Wednesday, June 1, 1977
THE MICHIGAN DAILY
TH1 IHGNDIL aeEee
Med examiner says VA
patients were poisoned
(Continued from Page 10)
Ales, my identity has been uncov-
erect! Yes, its me--Attilla the nun
and Bos-Boo Bear, the Jesus-freak,
end, yes, even Mary Mary, too! How
come I never see you around here
when I get in? Doesnt everybody
enjoy spending their evenings at the
Daiy? Have you seen that new com-
mercial on TV with the DS con-
euetoradvertising RenCen? ("Now
oppering . . ."). Bye gee now. P.S.
We've reaiiy GOT to stop meeting
like this. dF601
XEROX AND OFFSET
gat, tow cost dupticating
117 S. University 769-0560
I have traced your past life to that
t an eighteenth century poet.I
stitl haven't gotten the name yet but
I will keep trying.
CAROL AND PHYLLIS F.-
ILOVE YOU BOTH, MADLY.
I N TOWN FOR
1217 S. University, 705-0560
ctuechin didn't make it in this
merntng but I didn't want you to
be disappointed because you didn't
get en ad, Hew are ya?
A future Yale aiumni dF528
PERMANENT WEIGHT LOSS
Threugh Hre havis r Modiication.
Wolerine Institute, 973-i480. cFtc
(Continued from Page 3)
foltowing his breathing failure.
Dloring the summer of 1975, a
total of 56 patients stopped
breathing, 11 of them fatally.
On June 16, 1976 two VA nurses,
Leonora Perez and Filipina Nar-
ciso, were arrested by the FBI
and charged with murder, pois-
oning and conspiracy.
JOHN HERMAN and Joseph
Brown were originally thought
to have died of natural causes.
The bodies were exhumed by the
FBI almost a year after they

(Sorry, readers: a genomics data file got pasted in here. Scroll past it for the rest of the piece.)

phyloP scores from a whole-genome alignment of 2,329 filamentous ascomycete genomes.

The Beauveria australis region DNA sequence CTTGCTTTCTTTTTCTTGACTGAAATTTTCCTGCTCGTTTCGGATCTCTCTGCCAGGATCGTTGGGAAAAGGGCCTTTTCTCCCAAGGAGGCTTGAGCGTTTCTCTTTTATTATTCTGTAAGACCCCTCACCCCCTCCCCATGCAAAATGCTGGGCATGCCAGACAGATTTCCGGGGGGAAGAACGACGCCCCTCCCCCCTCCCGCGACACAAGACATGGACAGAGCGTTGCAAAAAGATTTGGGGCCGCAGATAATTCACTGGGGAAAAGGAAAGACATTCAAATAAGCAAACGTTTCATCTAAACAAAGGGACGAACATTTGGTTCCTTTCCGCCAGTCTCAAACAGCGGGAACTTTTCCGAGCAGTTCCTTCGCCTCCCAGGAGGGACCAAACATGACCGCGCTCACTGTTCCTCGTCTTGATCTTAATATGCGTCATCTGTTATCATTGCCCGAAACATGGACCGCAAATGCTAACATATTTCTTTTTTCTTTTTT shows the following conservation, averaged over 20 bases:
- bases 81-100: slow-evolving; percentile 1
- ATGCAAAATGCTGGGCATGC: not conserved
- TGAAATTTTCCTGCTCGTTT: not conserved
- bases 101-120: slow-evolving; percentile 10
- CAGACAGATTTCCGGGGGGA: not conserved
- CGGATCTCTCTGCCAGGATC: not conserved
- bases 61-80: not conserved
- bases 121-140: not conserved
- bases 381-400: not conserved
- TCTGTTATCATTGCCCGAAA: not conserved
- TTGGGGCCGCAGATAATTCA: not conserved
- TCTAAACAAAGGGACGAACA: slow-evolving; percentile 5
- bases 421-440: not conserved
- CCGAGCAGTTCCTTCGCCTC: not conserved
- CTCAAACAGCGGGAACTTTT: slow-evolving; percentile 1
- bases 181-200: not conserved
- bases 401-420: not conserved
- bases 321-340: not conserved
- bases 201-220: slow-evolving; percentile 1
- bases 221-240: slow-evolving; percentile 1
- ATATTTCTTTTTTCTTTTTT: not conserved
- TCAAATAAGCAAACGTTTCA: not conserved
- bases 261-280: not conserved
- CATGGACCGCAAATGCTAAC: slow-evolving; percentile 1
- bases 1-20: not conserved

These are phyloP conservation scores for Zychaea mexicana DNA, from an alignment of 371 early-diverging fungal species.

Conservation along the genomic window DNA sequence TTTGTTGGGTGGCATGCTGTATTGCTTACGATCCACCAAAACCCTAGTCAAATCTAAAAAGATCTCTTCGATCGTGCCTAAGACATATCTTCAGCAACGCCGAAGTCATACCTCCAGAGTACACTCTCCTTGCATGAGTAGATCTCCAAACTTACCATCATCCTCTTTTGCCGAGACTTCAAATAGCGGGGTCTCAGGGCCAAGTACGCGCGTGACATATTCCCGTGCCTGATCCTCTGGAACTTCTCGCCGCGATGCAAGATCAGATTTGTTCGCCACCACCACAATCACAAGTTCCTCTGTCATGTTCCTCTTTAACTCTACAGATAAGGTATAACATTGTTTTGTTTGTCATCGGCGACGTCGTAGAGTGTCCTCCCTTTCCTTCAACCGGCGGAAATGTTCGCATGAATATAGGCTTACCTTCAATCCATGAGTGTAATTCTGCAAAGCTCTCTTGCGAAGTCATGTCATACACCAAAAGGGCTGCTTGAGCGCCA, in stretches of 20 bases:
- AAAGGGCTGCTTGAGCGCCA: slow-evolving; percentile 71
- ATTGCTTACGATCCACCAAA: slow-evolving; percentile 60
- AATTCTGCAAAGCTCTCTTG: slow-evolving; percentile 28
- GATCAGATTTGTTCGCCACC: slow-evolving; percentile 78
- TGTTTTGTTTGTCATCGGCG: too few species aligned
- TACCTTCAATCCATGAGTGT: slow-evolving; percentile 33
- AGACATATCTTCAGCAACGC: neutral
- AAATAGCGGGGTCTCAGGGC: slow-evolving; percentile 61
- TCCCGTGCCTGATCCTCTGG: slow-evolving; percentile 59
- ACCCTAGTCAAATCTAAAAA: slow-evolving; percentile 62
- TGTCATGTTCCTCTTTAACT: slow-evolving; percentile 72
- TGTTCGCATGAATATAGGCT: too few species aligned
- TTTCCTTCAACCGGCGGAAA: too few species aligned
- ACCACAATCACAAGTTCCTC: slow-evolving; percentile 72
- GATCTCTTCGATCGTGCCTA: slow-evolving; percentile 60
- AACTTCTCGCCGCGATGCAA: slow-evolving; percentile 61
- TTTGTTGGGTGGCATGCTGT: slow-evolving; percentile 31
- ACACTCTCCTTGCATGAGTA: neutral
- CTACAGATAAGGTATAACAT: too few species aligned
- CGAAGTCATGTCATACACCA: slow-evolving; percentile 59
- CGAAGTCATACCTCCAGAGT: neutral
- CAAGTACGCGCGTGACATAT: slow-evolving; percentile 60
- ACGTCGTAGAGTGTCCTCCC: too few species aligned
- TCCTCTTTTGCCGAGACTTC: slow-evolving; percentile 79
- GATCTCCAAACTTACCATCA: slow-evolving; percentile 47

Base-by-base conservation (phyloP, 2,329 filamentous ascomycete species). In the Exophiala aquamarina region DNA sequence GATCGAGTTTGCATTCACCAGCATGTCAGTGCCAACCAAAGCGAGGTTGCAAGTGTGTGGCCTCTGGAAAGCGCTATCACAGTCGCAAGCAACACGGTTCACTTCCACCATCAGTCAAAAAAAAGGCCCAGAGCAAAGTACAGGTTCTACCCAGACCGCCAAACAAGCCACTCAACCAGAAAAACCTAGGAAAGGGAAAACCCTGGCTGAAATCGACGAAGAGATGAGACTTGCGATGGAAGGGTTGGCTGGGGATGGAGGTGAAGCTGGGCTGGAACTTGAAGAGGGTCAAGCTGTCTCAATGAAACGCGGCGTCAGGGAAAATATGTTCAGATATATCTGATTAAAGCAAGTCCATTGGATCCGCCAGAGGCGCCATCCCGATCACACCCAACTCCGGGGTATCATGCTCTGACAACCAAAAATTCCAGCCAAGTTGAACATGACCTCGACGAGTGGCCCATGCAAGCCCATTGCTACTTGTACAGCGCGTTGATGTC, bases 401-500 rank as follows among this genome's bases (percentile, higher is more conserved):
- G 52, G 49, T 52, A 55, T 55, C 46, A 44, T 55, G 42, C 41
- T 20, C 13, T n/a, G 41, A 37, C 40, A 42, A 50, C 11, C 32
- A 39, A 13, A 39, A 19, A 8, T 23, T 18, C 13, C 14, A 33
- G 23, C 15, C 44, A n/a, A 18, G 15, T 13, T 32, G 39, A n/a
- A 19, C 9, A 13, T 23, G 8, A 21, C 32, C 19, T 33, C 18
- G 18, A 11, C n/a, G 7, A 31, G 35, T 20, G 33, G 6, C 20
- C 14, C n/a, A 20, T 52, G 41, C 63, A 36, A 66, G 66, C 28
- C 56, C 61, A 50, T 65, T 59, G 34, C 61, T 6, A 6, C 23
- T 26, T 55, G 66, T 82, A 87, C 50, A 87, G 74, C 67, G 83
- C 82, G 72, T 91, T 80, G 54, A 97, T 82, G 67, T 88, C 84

were buried, and Bureau toxi-
cologist Roger Aaron was able
to find Pavulon in the liver bile
and blood samples of both pa-
Narcisco and P e r e z are
charged with murdering Brown
and Herman and poisoning sev-
en other patients by injecting
Pavulon into their 'intravenous
Testifying against the nurses
yesterday was Dr. Francis Fol-
des, a specialist in pharmacol-
ogy and self-professed first per-
son to study Pavulon in this
Foldes, a physician s i nc e
1934, told the jury of how Pavu-
lon affects the body. The doctor
recounted the time he himself
was injected with Pavulon "to
know what it was like."
FIRST, according to Foldes,
comes a heaviness in the eye-
lids, followed by difficulty swal-
lowing and talking. "It's a 'ter-
rifying experience," he said.
The doctor also responded to
possible discrepencies in the
prosecution's case. Experts had
previously testified that Pavu-
lon causes the victim to become
instantly limp, while witnesses
had told of how alleged victims
"bolted up" in bed and thrashed
about for air.
Foldes said that although ven-
tilation stops, "there is still
some power left in the extremi-
ties." Foldes said that with a
larger dose, the "thrashing"
would last only a few seconds.
Foldes also pre-empted a pos-
sible defense strategy of proving
that the Pavulon could have
been' injected into the patients
IV tubes early and released
"like a time bomb" after the
murderer was long gone.
"It is not possible by any
means of intravenous," Foldes
said. The doctor then went on to
respond to a roll call list of the
seven VA patients Narciso and
Perez are accused of poisoning.
For each patient, Foldes said
that Pavulon was administered
"by intravenous infusion or by a
to combine transferable
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